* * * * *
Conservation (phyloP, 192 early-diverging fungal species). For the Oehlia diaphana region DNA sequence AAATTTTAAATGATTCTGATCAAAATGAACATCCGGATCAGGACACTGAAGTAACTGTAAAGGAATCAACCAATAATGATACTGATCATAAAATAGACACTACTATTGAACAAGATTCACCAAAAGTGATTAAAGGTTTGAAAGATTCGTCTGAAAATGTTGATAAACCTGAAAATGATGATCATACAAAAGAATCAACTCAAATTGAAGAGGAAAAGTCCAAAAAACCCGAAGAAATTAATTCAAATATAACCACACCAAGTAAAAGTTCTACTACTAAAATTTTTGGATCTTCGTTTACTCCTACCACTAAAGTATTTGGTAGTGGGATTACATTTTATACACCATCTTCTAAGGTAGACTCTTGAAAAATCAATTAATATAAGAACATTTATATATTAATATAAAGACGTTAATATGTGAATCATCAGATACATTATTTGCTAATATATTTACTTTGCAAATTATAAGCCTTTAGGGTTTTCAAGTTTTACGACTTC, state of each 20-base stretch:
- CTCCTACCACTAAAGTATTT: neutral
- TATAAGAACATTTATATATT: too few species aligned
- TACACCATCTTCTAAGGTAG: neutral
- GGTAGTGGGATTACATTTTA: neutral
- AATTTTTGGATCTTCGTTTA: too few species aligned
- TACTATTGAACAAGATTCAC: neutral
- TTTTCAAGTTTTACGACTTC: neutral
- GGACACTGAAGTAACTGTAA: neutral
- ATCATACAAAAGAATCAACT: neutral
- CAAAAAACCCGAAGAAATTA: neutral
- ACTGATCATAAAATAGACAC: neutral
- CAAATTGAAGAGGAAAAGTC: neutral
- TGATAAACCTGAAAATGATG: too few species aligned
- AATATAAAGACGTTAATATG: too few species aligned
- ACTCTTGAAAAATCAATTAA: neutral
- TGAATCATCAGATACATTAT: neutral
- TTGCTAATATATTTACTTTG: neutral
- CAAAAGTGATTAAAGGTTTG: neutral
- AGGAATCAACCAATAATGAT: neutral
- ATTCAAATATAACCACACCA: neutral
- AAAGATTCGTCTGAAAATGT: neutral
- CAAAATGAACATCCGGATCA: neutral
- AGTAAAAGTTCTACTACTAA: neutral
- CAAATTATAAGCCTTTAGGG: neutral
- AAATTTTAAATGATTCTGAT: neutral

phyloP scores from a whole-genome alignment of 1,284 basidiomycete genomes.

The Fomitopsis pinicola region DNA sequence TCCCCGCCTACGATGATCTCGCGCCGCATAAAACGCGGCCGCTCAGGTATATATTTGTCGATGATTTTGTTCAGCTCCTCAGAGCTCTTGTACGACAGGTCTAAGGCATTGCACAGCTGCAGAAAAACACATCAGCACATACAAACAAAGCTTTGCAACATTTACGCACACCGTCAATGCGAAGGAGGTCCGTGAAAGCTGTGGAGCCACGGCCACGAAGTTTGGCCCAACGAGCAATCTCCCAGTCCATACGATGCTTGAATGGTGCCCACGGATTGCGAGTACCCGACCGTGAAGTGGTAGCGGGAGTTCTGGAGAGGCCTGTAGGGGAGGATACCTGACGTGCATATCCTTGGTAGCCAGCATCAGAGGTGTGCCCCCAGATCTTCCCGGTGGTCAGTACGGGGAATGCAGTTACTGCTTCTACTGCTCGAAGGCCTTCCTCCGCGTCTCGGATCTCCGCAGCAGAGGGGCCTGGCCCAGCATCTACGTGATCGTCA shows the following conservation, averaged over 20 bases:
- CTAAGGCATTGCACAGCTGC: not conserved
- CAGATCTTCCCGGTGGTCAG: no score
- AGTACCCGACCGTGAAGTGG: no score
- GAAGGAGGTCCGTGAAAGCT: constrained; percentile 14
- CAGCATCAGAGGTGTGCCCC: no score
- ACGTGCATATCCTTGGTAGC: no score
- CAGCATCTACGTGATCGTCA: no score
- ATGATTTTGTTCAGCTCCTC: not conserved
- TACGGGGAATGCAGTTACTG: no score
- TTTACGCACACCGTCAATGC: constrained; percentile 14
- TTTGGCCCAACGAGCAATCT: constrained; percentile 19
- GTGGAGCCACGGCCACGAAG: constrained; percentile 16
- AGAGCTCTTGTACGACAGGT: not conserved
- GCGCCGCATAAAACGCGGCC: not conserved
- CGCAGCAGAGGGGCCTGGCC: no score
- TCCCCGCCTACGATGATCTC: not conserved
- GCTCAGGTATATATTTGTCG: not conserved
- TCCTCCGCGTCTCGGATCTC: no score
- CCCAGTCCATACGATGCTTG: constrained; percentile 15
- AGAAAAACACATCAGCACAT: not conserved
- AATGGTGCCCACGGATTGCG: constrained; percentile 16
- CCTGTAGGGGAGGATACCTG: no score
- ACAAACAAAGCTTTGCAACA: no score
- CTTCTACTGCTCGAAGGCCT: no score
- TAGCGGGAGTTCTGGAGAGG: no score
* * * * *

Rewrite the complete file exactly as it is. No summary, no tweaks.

Conservation (phyloP, 192 early-diverging fungal species). For the Oehlia diaphana region DNA sequence AAATTTTAAATGATTCTGATCAAAATGAACATCCGGATCAGGACACTGAAGTAACTGTAAAGGAATCAACCAATAATGATACTGATCATAAAATAGACACTACTATTGAACAAGATTCACCAAAAGTGATTAAAGGTTTGAAAGATTCGTCTGAAAATGTTGATAAACCTGAAAATGATGATCATACAAAAGAATCAACTCAAATTGAAGAGGAAAAGTCCAAAAAACCCGAAGAAATTAATTCAAATATAACCACACCAAGTAAAAGTTCTACTACTAAAATTTTTGGATCTTCGTTTACTCCTACCACTAAAGTATTTGGTAGTGGGATTACATTTTATACACCATCTTCTAAGGTAGACTCTTGAAAAATCAATTAATATAAGAACATTTATATATTAATATAAAGACGTTAATATGTGAATCATCAGATACATTATTTGCTAATATATTTACTTTGCAAATTATAAGCCTTTAGGGTTTTCAAGTTTTACGACTTC, state of each 20-base stretch:
- CTCCTACCACTAAAGTATTT: neutral
- TATAAGAACATTTATATATT: too few species aligned
- TACACCATCTTCTAAGGTAG: neutral
- GGTAGTGGGATTACATTTTA: neutral
- AATTTTTGGATCTTCGTTTA: too few species aligned
- TACTATTGAACAAGATTCAC: neutral
- TTTTCAAGTTTTACGACTTC: neutral
- GGACACTGAAGTAACTGTAA: neutral
- ATCATACAAAAGAATCAACT: neutral
- CAAAAAACCCGAAGAAATTA: neutral
- ACTGATCATAAAATAGACAC: neutral
- CAAATTGAAGAGGAAAAGTC: neutral
- TGATAAACCTGAAAATGATG: too few species aligned
- AATATAAAGACGTTAATATG: too few species aligned
- ACTCTTGAAAAATCAATTAA: neutral
- TGAATCATCAGATACATTAT: neutral
- TTGCTAATATATTTACTTTG: neutral
- CAAAAGTGATTAAAGGTTTG: neutral
- AGGAATCAACCAATAATGAT: neutral
- ATTCAAATATAACCACACCA: neutral
- AAAGATTCGTCTGAAAATGT: neutral
- CAAAATGAACATCCGGATCA: neutral
- AGTAAAAGTTCTACTACTAA: neutral
- CAAATTATAAGCCTTTAGGG: neutral
- AAATTTTAAATGATTCTGAT: neutral

phyloP scores from a whole-genome alignment of 1,284 basidiomycete genomes.

The Fomitopsis pinicola region DNA sequence TCCCCGCCTACGATGATCTCGCGCCGCATAAAACGCGGCCGCTCAGGTATATATTTGTCGATGATTTTGTTCAGCTCCTCAGAGCTCTTGTACGACAGGTCTAAGGCATTGCACAGCTGCAGAAAAACACATCAGCACATACAAACAAAGCTTTGCAACATTTACGCACACCGTCAATGCGAAGGAGGTCCGTGAAAGCTGTGGAGCCACGGCCACGAAGTTTGGCCCAACGAGCAATCTCCCAGTCCATACGATGCTTGAATGGTGCCCACGGATTGCGAGTACCCGACCGTGAAGTGGTAGCGGGAGTTCTGGAGAGGCCTGTAGGGGAGGATACCTGACGTGCATATCCTTGGTAGCCAGCATCAGAGGTGTGCCCCCAGATCTTCCCGGTGGTCAGTACGGGGAATGCAGTTACTGCTTCTACTGCTCGAAGGCCTTCCTCCGCGTCTCGGATCTCCGCAGCAGAGGGGCCTGGCCCAGCATCTACGTGATCGTCA shows the following conservation, averaged over 20 bases:
- CTAAGGCATTGCACAGCTGC: not conserved
- CAGATCTTCCCGGTGGTCAG: no score
- AGTACCCGACCGTGAAGTGG: no score
- GAAGGAGGTCCGTGAAAGCT: constrained; percentile 14
- CAGCATCAGAGGTGTGCCCC: no score
- ACGTGCATATCCTTGGTAGC: no score
- CAGCATCTACGTGATCGTCA: no score
- ATGATTTTGTTCAGCTCCTC: not conserved
- TACGGGGAATGCAGTTACTG: no score
- TTTACGCACACCGTCAATGC: constrained; percentile 14
- TTTGGCCCAACGAGCAATCT: constrained; percentile 19
- GTGGAGCCACGGCCACGAAG: constrained; percentile 16
- AGAGCTCTTGTACGACAGGT: not conserved
- GCGCCGCATAAAACGCGGCC: not conserved
- CGCAGCAGAGGGGCCTGGCC: no score
- TCCCCGCCTACGATGATCTC: not conserved
- GCTCAGGTATATATTTGTCG: not conserved
- TCCTCCGCGTCTCGGATCTC: no score
- CCCAGTCCATACGATGCTTG: constrained; percentile 15
- AGAAAAACACATCAGCACAT: not conserved
- AATGGTGCCCACGGATTGCG: constrained; percentile 16
- CCTGTAGGGGAGGATACCTG: no score
- ACAAACAAAGCTTTGCAACA: no score
- CTTCTACTGCTCGAAGGCCT: no score
- TAGCGGGAGTTCTGGAGAGG: no score